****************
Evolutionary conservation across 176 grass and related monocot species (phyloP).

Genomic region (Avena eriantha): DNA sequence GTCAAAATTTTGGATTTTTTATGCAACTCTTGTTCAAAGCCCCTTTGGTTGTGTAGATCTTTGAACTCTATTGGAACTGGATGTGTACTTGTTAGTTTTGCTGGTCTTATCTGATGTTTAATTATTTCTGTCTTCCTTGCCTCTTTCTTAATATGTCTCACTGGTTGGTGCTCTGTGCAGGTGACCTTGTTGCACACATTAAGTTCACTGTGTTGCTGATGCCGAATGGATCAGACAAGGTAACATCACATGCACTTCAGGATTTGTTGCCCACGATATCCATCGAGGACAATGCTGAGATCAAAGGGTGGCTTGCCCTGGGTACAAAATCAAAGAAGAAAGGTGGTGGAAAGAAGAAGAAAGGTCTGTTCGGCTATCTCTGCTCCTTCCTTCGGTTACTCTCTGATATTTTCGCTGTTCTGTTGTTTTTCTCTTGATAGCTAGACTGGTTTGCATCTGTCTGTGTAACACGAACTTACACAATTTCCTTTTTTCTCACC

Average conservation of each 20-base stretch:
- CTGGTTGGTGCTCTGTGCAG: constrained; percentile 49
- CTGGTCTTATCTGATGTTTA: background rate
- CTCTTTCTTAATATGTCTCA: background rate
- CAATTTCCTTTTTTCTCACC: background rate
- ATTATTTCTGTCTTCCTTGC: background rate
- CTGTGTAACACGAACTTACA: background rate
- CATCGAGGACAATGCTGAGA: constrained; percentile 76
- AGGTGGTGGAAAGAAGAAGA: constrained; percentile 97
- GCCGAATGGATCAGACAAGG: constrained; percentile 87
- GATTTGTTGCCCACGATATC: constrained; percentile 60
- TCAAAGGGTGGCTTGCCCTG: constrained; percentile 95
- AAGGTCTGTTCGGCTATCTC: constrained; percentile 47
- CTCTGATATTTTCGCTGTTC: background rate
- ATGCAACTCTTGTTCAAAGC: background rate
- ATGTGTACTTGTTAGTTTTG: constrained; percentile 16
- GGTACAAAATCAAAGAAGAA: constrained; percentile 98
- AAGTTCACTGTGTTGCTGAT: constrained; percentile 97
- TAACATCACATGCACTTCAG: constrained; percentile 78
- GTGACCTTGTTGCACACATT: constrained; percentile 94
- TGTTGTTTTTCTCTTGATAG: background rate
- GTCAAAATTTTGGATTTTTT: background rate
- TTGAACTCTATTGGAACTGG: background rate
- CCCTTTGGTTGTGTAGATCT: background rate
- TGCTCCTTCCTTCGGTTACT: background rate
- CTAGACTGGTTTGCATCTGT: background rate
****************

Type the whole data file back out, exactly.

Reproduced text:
Evolutionary conservation across 176 grass and related monocot species (phyloP).

Genomic region (Avena eriantha): DNA sequence GTCAAAATTTTGGATTTTTTATGCAACTCTTGTTCAAAGCCCCTTTGGTTGTGTAGATCTTTGAACTCTATTGGAACTGGATGTGTACTTGTTAGTTTTGCTGGTCTTATCTGATGTTTAATTATTTCTGTCTTCCTTGCCTCTTTCTTAATATGTCTCACTGGTTGGTGCTCTGTGCAGGTGACCTTGTTGCACACATTAAGTTCACTGTGTTGCTGATGCCGAATGGATCAGACAAGGTAACATCACATGCACTTCAGGATTTGTTGCCCACGATATCCATCGAGGACAATGCTGAGATCAAAGGGTGGCTTGCCCTGGGTACAAAATCAAAGAAGAAAGGTGGTGGAAAGAAGAAGAAAGGTCTGTTCGGCTATCTCTGCTCCTTCCTTCGGTTACTCTCTGATATTTTCGCTGTTCTGTTGTTTTTCTCTTGATAGCTAGACTGGTTTGCATCTGTCTGTGTAACACGAACTTACACAATTTCCTTTTTTCTCACC

Average conservation of each 20-base stretch:
- CTGGTTGGTGCTCTGTGCAG: constrained; percentile 49
- CTGGTCTTATCTGATGTTTA: background rate
- CTCTTTCTTAATATGTCTCA: background rate
- CAATTTCCTTTTTTCTCACC: background rate
- ATTATTTCTGTCTTCCTTGC: background rate
- CTGTGTAACACGAACTTACA: background rate
- CATCGAGGACAATGCTGAGA: constrained; percentile 76
- AGGTGGTGGAAAGAAGAAGA: constrained; percentile 97
- GCCGAATGGATCAGACAAGG: constrained; percentile 87
- GATTTGTTGCCCACGATATC: constrained; percentile 60
- TCAAAGGGTGGCTTGCCCTG: constrained; percentile 95
- AAGGTCTGTTCGGCTATCTC: constrained; percentile 47
- CTCTGATATTTTCGCTGTTC: background rate
- ATGCAACTCTTGTTCAAAGC: background rate
- ATGTGTACTTGTTAGTTTTG: constrained; percentile 16
- GGTACAAAATCAAAGAAGAA: constrained; percentile 98
- AAGTTCACTGTGTTGCTGAT: constrained; percentile 97
- TAACATCACATGCACTTCAG: constrained; percentile 78
- GTGACCTTGTTGCACACATT: constrained; percentile 94
- TGTTGTTTTTCTCTTGATAG: background rate
- GTCAAAATTTTGGATTTTTT: background rate
- TTGAACTCTATTGGAACTGG: background rate
- CCCTTTGGTTGTGTAGATCT: background rate
- TGCTCCTTCCTTCGGTTACT: background rate
- CTAGACTGGTTTGCATCTGT: background rate